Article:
That is why so many people who live along the river are opposed to Waterways Ireland’s proposals to replace the grassy sward with a hard surface. This is to accommodate bicycles. But those of us in the Save the Barrow Line group argue that bicycles use the towpath as it is and that a hard surface changes the peaceful nature of this wild path. It is less welcoming to the wild creatures and the wild flowers. It encourages speed which is not ideal on a riverside path. After floods-and the river floods most years-the grassy path will recover naturally in time- but a hard surface may end up potholed. We are all in favour of more walkers and canoeists and cyclists and anglers but the grassy towpath is the green frame for the river, part of its soft beauty. Why destroy the very beauty we want visitors to see?
We are lucky in Carlow that we have the towpath running right down through the county; through Carlow town and down to Milford with its beautiful weir. On to historic Leighlinbridge which marks the edge of the Pale, and which has the oldest bridge on the river dating back to the fourteenth century. On through Bagenalstown,and Goresbridge.
But it is at Ballytiglea Bridge, just above Borris, that my favourite part of the river comes. Park here and walk downriver with deep woods on either side. On your left, you are walking past Borris House demesne. Borris House is the home of the McMurrough Kavanaghs whose ancestor Art McMurrough Kavanagh was High King of Leinster and took on the armies of Richard 11 in the fourteenth century. You come soon to the boat house from which his descendant,Arthur McMurrough Kavanagh of Borris House, used to take off downriver to sail to London in his own boat, the’ Eva’, which he anchored below the House of Commons. Born without arms or legs, he was a wonderful horseman,and had colourful adventures all over the world before he became MP for the local area.He lived on his boat, which had been specially adapted for him, while attending parliament.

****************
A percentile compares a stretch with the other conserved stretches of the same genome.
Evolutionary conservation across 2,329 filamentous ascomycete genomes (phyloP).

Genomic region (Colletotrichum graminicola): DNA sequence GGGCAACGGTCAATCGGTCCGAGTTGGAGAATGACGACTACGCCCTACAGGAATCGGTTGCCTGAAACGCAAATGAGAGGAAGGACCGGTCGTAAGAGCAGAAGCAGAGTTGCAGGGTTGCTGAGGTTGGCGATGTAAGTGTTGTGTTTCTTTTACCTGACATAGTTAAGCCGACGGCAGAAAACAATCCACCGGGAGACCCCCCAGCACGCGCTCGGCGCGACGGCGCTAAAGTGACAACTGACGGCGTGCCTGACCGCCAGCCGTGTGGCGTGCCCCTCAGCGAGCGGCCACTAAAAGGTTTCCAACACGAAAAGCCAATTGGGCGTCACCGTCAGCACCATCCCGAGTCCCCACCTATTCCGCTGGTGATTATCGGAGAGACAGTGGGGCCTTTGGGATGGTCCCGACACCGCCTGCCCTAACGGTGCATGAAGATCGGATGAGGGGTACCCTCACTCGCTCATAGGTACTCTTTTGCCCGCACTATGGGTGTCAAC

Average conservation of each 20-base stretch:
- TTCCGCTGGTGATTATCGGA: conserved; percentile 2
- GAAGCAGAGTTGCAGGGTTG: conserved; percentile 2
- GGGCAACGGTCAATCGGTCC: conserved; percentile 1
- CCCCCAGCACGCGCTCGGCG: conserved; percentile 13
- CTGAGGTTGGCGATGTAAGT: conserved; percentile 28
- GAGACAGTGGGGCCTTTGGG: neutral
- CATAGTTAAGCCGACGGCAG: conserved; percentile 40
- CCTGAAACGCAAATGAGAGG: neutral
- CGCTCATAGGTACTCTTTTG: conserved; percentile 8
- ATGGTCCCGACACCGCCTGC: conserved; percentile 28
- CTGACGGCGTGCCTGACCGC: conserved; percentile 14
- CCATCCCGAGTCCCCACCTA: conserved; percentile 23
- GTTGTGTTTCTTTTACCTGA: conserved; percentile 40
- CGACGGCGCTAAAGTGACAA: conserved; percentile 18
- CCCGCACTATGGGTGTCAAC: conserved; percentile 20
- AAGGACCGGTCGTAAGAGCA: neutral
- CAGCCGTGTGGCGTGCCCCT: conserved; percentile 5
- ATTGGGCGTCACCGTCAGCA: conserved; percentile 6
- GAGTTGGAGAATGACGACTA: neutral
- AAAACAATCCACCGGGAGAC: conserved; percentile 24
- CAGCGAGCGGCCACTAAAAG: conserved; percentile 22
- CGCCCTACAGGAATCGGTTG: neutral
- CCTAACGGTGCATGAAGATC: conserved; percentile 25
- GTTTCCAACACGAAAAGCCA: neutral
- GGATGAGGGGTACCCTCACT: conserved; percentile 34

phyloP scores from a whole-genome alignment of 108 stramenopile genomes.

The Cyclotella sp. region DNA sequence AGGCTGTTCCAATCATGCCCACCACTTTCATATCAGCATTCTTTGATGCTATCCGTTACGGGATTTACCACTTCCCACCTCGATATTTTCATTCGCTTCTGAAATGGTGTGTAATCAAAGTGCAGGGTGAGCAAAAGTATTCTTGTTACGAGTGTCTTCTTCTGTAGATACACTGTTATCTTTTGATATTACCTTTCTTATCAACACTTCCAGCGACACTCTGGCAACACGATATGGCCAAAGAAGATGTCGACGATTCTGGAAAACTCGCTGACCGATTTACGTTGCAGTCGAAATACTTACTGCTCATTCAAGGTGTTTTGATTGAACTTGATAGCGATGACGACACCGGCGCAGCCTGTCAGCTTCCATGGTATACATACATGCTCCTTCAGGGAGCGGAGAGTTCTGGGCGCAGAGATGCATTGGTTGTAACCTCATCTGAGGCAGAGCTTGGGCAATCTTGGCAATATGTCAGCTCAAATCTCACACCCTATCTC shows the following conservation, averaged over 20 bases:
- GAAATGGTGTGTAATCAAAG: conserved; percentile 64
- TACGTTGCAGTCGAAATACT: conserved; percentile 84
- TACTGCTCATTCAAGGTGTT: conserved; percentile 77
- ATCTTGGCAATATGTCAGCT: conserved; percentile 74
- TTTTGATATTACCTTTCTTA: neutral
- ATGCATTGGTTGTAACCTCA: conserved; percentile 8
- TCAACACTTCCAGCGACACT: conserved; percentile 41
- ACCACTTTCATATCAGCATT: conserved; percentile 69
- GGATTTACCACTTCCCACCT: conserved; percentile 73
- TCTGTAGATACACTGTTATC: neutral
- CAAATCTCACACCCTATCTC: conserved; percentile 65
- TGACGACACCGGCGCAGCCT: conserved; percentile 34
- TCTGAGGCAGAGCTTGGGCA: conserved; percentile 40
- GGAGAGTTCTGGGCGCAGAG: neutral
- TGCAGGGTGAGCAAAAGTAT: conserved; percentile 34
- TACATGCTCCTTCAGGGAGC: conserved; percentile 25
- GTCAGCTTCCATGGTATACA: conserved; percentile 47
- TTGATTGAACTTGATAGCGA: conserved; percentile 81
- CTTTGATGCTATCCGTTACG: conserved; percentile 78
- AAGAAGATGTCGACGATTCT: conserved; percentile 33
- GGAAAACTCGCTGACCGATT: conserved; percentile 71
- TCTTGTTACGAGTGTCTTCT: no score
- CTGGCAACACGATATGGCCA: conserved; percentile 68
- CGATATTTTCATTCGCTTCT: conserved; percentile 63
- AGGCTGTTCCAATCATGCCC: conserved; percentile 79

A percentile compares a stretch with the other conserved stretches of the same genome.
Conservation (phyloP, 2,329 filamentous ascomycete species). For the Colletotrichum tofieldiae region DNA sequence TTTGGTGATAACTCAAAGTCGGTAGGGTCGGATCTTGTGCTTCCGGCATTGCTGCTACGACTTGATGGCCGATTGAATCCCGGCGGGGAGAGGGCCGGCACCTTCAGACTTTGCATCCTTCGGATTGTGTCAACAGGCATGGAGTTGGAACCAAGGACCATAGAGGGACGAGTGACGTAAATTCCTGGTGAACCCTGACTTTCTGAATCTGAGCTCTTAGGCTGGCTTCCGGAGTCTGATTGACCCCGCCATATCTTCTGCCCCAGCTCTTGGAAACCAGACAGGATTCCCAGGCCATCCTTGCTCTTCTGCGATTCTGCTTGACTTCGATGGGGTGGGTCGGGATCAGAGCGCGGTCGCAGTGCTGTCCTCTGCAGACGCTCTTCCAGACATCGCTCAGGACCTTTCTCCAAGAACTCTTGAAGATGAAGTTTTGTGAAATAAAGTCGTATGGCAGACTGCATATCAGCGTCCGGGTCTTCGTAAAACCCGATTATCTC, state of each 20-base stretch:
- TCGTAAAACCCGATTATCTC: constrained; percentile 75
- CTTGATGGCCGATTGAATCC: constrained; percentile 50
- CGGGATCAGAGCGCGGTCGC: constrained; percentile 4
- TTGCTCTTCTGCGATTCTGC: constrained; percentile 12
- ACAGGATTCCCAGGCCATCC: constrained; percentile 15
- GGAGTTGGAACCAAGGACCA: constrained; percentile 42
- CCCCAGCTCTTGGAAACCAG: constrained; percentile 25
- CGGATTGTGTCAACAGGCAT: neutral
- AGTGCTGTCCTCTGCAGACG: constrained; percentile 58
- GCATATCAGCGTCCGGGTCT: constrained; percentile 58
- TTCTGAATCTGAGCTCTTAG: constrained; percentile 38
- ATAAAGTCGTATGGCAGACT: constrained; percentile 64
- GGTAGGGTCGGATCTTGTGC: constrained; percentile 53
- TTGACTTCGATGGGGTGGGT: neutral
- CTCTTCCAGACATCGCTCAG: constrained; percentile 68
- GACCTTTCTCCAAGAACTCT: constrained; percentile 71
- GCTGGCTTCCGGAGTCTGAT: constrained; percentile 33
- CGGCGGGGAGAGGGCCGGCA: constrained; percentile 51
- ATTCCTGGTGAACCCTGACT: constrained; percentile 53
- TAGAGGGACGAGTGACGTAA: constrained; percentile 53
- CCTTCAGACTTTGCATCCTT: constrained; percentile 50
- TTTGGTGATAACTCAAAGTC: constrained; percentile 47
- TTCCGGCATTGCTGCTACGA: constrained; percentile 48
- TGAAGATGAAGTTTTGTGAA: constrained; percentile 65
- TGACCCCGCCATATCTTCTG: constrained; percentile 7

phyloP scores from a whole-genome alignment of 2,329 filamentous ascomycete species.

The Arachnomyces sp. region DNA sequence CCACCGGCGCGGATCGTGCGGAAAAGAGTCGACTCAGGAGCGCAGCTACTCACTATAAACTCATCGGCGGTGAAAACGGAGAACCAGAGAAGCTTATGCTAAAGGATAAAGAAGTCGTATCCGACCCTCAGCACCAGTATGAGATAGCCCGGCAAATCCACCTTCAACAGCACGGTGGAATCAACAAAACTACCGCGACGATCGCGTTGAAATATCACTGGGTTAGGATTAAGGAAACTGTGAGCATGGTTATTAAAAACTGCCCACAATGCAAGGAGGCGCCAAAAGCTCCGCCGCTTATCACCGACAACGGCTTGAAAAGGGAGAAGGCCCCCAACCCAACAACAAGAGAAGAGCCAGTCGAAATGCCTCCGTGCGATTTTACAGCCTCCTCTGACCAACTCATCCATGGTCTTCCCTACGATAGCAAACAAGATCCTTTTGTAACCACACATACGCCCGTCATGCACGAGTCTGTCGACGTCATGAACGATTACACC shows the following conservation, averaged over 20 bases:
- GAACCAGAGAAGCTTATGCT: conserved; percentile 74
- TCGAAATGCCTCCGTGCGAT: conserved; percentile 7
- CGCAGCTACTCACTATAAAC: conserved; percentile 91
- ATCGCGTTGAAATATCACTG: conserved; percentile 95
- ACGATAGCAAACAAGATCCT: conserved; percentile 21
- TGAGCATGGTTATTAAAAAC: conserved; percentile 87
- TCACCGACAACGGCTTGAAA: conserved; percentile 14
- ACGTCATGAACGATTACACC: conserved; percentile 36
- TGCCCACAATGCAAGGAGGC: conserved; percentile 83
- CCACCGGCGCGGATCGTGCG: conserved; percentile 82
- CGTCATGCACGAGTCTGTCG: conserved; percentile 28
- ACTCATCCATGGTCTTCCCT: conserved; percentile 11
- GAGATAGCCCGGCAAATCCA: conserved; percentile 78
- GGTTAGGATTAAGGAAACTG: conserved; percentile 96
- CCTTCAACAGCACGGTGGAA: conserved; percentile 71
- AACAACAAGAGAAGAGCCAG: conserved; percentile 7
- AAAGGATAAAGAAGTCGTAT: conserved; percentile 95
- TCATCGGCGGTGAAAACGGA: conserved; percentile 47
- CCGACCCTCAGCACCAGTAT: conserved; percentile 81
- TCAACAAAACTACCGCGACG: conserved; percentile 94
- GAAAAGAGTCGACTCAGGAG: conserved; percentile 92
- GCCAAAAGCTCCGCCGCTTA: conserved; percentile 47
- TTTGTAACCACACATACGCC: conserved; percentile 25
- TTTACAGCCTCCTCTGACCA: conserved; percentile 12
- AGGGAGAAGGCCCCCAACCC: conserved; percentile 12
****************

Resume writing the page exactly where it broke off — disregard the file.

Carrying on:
Then, after Bunnahown and the Mountain river, the river runs into open country and sunny Ballinagrane. The river is marked off in weirs and locks and the cut stone of the locks tells you that the granite mountain, Mt. Leinster, isn’t far away.
The woods follow on your left all the way from Clashganny to the double lock at Ballykeenan to Graignamanagh with its wonderfully restored 13th Cistercian Abbey of Duiske. You can still see the fleur de lys tiles of the original Abbey revealed below the present floor. The Romanesque processional doorway in the sacristy is one of the very finest examples of its kind.